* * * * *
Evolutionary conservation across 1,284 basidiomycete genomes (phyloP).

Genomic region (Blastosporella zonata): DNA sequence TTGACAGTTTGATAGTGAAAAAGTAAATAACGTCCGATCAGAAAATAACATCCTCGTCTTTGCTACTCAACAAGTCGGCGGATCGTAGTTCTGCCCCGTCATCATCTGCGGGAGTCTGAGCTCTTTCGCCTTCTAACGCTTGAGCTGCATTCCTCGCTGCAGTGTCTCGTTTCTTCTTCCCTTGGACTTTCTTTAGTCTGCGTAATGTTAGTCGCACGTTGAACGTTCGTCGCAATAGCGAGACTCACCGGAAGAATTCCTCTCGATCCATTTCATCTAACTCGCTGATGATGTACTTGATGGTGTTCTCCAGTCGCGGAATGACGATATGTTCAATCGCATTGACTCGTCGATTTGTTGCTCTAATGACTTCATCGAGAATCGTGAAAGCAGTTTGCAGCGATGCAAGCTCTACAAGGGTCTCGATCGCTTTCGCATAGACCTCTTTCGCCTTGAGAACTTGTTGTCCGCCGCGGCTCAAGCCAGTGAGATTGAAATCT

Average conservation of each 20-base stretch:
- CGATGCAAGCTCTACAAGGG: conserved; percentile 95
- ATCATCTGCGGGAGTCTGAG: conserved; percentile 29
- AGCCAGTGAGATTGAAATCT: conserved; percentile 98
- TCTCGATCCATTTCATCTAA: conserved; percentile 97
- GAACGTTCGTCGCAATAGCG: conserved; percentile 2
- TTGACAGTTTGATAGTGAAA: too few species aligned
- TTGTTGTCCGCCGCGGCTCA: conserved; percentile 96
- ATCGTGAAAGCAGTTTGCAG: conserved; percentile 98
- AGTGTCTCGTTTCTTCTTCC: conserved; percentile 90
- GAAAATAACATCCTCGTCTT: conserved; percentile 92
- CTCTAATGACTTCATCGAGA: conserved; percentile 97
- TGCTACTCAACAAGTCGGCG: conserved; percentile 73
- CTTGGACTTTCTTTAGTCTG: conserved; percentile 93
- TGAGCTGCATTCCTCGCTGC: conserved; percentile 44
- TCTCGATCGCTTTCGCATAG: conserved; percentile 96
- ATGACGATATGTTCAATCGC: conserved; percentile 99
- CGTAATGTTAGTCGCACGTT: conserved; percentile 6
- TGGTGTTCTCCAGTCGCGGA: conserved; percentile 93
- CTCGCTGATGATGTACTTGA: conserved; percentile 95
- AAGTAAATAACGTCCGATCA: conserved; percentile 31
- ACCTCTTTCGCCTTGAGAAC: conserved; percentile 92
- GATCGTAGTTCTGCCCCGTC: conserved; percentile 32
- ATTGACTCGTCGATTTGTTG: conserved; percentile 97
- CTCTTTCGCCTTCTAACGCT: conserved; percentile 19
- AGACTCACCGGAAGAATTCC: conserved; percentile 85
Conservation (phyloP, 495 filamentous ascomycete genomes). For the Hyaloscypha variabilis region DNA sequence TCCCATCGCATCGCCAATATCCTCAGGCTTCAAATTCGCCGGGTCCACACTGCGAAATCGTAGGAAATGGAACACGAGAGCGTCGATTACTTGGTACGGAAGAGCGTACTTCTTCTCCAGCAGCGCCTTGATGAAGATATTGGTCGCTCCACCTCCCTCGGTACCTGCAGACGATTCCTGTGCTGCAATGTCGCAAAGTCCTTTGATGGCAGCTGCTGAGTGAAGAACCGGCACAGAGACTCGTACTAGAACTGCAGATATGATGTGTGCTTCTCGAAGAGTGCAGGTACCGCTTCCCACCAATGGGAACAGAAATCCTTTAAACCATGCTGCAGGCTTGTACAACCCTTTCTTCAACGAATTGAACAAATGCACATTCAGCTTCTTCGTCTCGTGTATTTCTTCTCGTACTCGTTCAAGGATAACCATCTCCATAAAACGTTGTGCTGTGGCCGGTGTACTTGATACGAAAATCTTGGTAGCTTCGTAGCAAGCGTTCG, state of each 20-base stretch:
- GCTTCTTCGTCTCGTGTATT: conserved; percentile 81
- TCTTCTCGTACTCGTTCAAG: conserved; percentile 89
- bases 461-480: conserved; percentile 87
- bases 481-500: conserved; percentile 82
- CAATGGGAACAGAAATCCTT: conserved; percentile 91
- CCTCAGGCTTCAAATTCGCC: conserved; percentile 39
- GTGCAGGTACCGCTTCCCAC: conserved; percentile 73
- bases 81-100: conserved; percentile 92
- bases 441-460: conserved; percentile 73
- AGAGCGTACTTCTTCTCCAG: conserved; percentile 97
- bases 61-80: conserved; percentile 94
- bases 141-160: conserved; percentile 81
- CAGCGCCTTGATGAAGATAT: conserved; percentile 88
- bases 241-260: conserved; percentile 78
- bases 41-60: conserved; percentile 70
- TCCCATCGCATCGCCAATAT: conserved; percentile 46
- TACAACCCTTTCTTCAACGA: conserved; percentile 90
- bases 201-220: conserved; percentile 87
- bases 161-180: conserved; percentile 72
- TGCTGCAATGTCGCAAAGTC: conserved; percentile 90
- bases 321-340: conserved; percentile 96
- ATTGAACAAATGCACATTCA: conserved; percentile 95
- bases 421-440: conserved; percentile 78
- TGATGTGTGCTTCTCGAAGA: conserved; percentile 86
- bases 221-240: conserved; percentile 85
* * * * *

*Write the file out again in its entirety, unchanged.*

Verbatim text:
Evolutionary conservation across 1,284 basidiomycete genomes (phyloP).

Genomic region (Blastosporella zonata): DNA sequence TTGACAGTTTGATAGTGAAAAAGTAAATAACGTCCGATCAGAAAATAACATCCTCGTCTTTGCTACTCAACAAGTCGGCGGATCGTAGTTCTGCCCCGTCATCATCTGCGGGAGTCTGAGCTCTTTCGCCTTCTAACGCTTGAGCTGCATTCCTCGCTGCAGTGTCTCGTTTCTTCTTCCCTTGGACTTTCTTTAGTCTGCGTAATGTTAGTCGCACGTTGAACGTTCGTCGCAATAGCGAGACTCACCGGAAGAATTCCTCTCGATCCATTTCATCTAACTCGCTGATGATGTACTTGATGGTGTTCTCCAGTCGCGGAATGACGATATGTTCAATCGCATTGACTCGTCGATTTGTTGCTCTAATGACTTCATCGAGAATCGTGAAAGCAGTTTGCAGCGATGCAAGCTCTACAAGGGTCTCGATCGCTTTCGCATAGACCTCTTTCGCCTTGAGAACTTGTTGTCCGCCGCGGCTCAAGCCAGTGAGATTGAAATCT

Average conservation of each 20-base stretch:
- CGATGCAAGCTCTACAAGGG: conserved; percentile 95
- ATCATCTGCGGGAGTCTGAG: conserved; percentile 29
- AGCCAGTGAGATTGAAATCT: conserved; percentile 98
- TCTCGATCCATTTCATCTAA: conserved; percentile 97
- GAACGTTCGTCGCAATAGCG: conserved; percentile 2
- TTGACAGTTTGATAGTGAAA: too few species aligned
- TTGTTGTCCGCCGCGGCTCA: conserved; percentile 96
- ATCGTGAAAGCAGTTTGCAG: conserved; percentile 98
- AGTGTCTCGTTTCTTCTTCC: conserved; percentile 90
- GAAAATAACATCCTCGTCTT: conserved; percentile 92
- CTCTAATGACTTCATCGAGA: conserved; percentile 97
- TGCTACTCAACAAGTCGGCG: conserved; percentile 73
- CTTGGACTTTCTTTAGTCTG: conserved; percentile 93
- TGAGCTGCATTCCTCGCTGC: conserved; percentile 44
- TCTCGATCGCTTTCGCATAG: conserved; percentile 96
- ATGACGATATGTTCAATCGC: conserved; percentile 99
- CGTAATGTTAGTCGCACGTT: conserved; percentile 6
- TGGTGTTCTCCAGTCGCGGA: conserved; percentile 93
- CTCGCTGATGATGTACTTGA: conserved; percentile 95
- AAGTAAATAACGTCCGATCA: conserved; percentile 31
- ACCTCTTTCGCCTTGAGAAC: conserved; percentile 92
- GATCGTAGTTCTGCCCCGTC: conserved; percentile 32
- ATTGACTCGTCGATTTGTTG: conserved; percentile 97
- CTCTTTCGCCTTCTAACGCT: conserved; percentile 19
- AGACTCACCGGAAGAATTCC: conserved; percentile 85
Conservation (phyloP, 495 filamentous ascomycete genomes). For the Hyaloscypha variabilis region DNA sequence TCCCATCGCATCGCCAATATCCTCAGGCTTCAAATTCGCCGGGTCCACACTGCGAAATCGTAGGAAATGGAACACGAGAGCGTCGATTACTTGGTACGGAAGAGCGTACTTCTTCTCCAGCAGCGCCTTGATGAAGATATTGGTCGCTCCACCTCCCTCGGTACCTGCAGACGATTCCTGTGCTGCAATGTCGCAAAGTCCTTTGATGGCAGCTGCTGAGTGAAGAACCGGCACAGAGACTCGTACTAGAACTGCAGATATGATGTGTGCTTCTCGAAGAGTGCAGGTACCGCTTCCCACCAATGGGAACAGAAATCCTTTAAACCATGCTGCAGGCTTGTACAACCCTTTCTTCAACGAATTGAACAAATGCACATTCAGCTTCTTCGTCTCGTGTATTTCTTCTCGTACTCGTTCAAGGATAACCATCTCCATAAAACGTTGTGCTGTGGCCGGTGTACTTGATACGAAAATCTTGGTAGCTTCGTAGCAAGCGTTCG, state of each 20-base stretch:
- GCTTCTTCGTCTCGTGTATT: conserved; percentile 81
- TCTTCTCGTACTCGTTCAAG: conserved; percentile 89
- bases 461-480: conserved; percentile 87
- bases 481-500: conserved; percentile 82
- CAATGGGAACAGAAATCCTT: conserved; percentile 91
- CCTCAGGCTTCAAATTCGCC: conserved; percentile 39
- GTGCAGGTACCGCTTCCCAC: conserved; percentile 73
- bases 81-100: conserved; percentile 92
- bases 441-460: conserved; percentile 73
- AGAGCGTACTTCTTCTCCAG: conserved; percentile 97
- bases 61-80: conserved; percentile 94
- bases 141-160: conserved; percentile 81
- CAGCGCCTTGATGAAGATAT: conserved; percentile 88
- bases 241-260: conserved; percentile 78
- bases 41-60: conserved; percentile 70
- TCCCATCGCATCGCCAATAT: conserved; percentile 46
- TACAACCCTTTCTTCAACGA: conserved; percentile 90
- bases 201-220: conserved; percentile 87
- bases 161-180: conserved; percentile 72
- TGCTGCAATGTCGCAAAGTC: conserved; percentile 90
- bases 321-340: conserved; percentile 96
- ATTGAACAAATGCACATTCA: conserved; percentile 95
- bases 421-440: conserved; percentile 78
- TGATGTGTGCTTCTCGAAGA: conserved; percentile 86
- bases 221-240: conserved; percentile 85